If you're a returning visitor to our CTF Recaps, feel free to dive straight into the insights! For first-time explorers, let us quickly introduce you to the essence of these recaps. Wizer CTFs were introduced to challenge developers, encouraging them to adopt a hacker's mindset and thereby code more securely. This initiative is a pivotal part of our new security awareness training, specially crafted for development teams - Wizer's Secure Code Training for Developers!

After a challenge retires, our Wizer Wizard and CTO, Itzik Spitzen, crafts takeaways that offer valuable insights into the challenge, focusing on the defensive perspective for your script. Curious to test-drive a CTF before delving into the notes? Visit wizer-ctf.com – it's free, and there's something for all skill levels!


In this challenge, we identify an XXE (XML External Entity) vulnerability.

Description of code

Our code is a user card creator, which creates an XML card populated with a few field values received as user-inputs. The user is able to input their role, first name and last name into the template creator. Upon receiving the user-inputs and before incorporating them into the template, the inputs are sanitized, removing all the occurrences of `<!` from them to prevent undesired tags injection.


What’s wrong with that approach?

Since the sanitization isn't complete, it does not recursively sanitize the string. It removes every presence of <! in the code, but that is not enough. Because if an attacker inputs <<!!, then the code will remove every presence of <! which still results in <! being present in the input.

What would a successful XXE attack look like in this case?

An attacker who identifies the weakness, could easily bypass the sanitization by specifying `<<!!ENTITY` in order to get a single instance of `<!ENTITY`. By doing so, the attacker could use the SYSTEM attribute and include a system file's content as one of the valid arguments. In this case the entity should include the passwd file `SYSTEM \"file:///etc/passwd"`. The result should look like the image below:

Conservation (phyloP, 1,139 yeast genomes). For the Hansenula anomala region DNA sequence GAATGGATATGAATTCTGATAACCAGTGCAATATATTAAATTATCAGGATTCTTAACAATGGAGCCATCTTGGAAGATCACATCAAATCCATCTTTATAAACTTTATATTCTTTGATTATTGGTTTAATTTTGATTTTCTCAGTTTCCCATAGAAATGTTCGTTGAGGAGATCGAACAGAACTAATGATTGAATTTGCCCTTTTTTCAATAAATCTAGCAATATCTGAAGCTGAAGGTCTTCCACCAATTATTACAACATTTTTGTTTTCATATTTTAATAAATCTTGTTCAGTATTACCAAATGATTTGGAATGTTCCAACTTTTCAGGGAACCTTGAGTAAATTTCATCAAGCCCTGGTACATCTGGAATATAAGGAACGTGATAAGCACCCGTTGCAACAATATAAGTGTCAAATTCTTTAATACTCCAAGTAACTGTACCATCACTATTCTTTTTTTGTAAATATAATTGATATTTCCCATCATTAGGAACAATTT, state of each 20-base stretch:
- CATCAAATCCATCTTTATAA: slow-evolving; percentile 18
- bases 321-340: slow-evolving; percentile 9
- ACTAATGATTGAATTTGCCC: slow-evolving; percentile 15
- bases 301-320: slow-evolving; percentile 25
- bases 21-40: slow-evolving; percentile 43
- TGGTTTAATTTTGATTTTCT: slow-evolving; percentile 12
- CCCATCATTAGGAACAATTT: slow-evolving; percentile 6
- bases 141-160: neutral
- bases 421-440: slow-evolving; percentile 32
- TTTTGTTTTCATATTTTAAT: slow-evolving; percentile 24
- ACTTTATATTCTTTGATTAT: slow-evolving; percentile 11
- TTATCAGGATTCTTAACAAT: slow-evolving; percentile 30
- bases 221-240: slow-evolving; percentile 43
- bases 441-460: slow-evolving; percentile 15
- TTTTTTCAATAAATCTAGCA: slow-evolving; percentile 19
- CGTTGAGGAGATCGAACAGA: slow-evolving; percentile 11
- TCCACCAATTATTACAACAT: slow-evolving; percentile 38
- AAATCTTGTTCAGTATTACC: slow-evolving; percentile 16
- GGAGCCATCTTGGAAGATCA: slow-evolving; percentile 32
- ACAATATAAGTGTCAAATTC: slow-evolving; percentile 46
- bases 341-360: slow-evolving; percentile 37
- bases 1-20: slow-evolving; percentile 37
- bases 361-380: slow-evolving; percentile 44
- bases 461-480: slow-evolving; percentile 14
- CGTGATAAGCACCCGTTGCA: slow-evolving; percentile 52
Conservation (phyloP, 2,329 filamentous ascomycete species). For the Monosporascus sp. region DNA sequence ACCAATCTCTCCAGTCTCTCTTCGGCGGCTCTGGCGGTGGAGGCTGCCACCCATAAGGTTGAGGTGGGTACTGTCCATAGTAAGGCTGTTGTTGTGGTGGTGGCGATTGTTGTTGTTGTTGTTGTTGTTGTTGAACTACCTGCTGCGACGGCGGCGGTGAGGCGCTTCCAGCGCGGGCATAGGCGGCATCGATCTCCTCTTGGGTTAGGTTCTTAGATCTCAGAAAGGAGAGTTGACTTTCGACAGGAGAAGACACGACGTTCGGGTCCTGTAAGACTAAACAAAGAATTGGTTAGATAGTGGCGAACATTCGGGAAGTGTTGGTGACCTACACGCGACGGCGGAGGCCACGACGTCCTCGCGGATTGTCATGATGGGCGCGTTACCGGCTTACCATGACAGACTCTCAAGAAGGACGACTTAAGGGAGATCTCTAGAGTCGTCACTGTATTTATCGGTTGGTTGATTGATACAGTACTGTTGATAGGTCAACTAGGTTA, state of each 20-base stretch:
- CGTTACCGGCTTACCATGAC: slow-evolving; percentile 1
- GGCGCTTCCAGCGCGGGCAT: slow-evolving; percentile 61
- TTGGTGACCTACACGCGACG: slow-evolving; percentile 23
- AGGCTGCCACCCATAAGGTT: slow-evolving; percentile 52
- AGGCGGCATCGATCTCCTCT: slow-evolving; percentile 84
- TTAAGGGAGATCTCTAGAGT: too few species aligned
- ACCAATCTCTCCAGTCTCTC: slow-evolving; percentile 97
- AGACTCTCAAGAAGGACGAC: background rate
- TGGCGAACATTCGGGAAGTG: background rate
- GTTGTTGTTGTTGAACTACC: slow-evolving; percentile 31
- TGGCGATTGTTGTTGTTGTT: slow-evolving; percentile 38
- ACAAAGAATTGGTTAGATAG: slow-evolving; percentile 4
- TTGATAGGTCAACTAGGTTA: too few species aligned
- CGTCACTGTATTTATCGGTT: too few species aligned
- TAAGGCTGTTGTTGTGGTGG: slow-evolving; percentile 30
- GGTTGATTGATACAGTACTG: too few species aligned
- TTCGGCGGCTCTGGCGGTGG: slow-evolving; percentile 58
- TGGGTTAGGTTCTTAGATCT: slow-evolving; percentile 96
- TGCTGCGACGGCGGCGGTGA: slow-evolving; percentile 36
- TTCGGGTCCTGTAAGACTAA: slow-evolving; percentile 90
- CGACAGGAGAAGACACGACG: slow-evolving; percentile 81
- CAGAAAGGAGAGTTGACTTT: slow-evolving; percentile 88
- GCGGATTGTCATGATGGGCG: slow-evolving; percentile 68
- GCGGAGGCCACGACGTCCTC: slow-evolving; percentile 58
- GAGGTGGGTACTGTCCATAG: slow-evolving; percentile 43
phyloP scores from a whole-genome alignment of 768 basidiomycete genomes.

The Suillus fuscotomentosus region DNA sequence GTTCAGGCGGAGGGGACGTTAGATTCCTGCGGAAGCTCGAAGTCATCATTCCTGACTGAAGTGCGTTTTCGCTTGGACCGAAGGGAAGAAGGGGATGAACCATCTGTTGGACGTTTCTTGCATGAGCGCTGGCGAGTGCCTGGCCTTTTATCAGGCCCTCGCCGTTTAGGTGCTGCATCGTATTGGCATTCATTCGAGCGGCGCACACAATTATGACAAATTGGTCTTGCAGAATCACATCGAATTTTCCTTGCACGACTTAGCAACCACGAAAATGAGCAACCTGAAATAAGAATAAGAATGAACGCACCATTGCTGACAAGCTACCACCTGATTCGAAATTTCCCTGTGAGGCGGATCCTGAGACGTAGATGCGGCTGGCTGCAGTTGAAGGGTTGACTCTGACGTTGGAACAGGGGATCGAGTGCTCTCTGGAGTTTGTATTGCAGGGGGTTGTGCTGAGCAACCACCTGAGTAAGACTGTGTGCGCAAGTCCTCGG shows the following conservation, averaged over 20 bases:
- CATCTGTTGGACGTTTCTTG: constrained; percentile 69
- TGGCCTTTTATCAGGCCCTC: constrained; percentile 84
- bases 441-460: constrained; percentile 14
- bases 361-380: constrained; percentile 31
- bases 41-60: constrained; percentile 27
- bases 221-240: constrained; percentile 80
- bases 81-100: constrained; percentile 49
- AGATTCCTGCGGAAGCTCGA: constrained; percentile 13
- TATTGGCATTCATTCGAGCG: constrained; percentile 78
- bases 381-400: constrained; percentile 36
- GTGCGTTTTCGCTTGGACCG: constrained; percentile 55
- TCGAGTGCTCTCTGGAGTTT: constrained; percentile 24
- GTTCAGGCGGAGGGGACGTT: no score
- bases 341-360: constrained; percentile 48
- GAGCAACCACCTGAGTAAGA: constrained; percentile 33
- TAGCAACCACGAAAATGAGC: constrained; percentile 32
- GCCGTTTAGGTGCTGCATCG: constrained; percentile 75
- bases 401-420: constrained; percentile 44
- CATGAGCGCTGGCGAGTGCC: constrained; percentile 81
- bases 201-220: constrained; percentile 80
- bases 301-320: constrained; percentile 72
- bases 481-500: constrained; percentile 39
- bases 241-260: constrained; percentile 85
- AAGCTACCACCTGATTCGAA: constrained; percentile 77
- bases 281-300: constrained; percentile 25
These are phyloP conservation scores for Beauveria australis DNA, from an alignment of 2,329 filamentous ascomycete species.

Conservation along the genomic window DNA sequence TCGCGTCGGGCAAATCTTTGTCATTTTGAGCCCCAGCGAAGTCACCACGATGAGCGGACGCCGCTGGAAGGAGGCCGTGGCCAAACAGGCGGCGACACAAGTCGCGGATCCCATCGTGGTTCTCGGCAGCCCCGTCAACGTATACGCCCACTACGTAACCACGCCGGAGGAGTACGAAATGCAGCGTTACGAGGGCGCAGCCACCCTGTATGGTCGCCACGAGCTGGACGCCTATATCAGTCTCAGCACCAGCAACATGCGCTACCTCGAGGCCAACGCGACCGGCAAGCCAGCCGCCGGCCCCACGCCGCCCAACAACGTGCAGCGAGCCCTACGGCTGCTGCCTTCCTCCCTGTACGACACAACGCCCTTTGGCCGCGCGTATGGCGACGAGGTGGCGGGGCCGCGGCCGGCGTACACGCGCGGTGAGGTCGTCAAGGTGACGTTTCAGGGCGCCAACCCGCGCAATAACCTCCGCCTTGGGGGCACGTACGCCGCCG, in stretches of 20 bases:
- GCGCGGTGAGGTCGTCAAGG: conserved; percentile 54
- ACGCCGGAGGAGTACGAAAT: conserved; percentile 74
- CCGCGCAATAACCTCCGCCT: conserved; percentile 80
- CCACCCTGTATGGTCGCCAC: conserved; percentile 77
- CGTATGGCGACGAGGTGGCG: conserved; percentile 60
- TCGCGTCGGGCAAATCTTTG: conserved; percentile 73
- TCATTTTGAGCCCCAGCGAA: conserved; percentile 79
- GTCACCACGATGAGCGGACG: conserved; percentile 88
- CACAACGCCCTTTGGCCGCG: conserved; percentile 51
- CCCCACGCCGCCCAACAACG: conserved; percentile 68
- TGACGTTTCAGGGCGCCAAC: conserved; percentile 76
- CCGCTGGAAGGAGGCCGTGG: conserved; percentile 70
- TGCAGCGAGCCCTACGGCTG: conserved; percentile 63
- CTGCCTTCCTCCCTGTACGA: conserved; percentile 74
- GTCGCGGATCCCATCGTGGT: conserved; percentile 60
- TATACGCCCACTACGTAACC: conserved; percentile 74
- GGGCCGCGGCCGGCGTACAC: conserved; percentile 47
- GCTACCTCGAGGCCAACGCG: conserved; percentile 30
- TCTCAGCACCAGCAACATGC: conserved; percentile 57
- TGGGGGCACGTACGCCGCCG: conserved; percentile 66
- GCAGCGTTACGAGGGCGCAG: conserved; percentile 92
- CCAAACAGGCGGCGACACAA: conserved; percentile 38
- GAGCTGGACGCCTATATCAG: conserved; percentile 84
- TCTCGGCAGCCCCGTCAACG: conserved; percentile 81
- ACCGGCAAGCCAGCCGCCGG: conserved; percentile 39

So what?

XXE is considered an old vulnerability, and is often dismissed by many as irrelevant. However, we need to remember that while technologies’ lifecycle is short and rapid, many legacy software systems remain active and used for many years. XXE still exists in the wild and cannot be ignored. Furthermore, XXE is also listed as one of the OWASP top 10. As a server side vulnerability allowing an attacker to run commands on the server, it's a dangerous weakness which could be translated into a complete server takeover in certain cases.

Main Takeaways:

  • Choose a proven sanitization strategy:
    After understanding the needs, Google it and use a proven sanitization strategy, in this case it would have been effective to sanitize the argument, which really shouldn't contain anything but letters and maybe numbers. Any regular expression which is validating the characters in the argument, would be much preferred compared to a word replacement. Do not edit XML, JSON, or any type of object representation as a string. Use libraries such as `fast-xml-parser` to parse and load XML into objects and vice-versa. This way, you don't have to be concerned with the specific security needs. (Because sure in this case, the sanitization was not great, but setting up a great sanitization would require developers look into the entire RFC for XML just to see what weird ways commands may be possible).
  • While old, XXE is real and could be exploited:
    Even assuming that your newer apps don't use XML anymore, your organization might still be using older homegrown apps which could have that vulnerability.


Wanna join us on our next challenge? Sign up for our mailing list at wizer-ctf.com.


Past Challenges

CTFs For Developers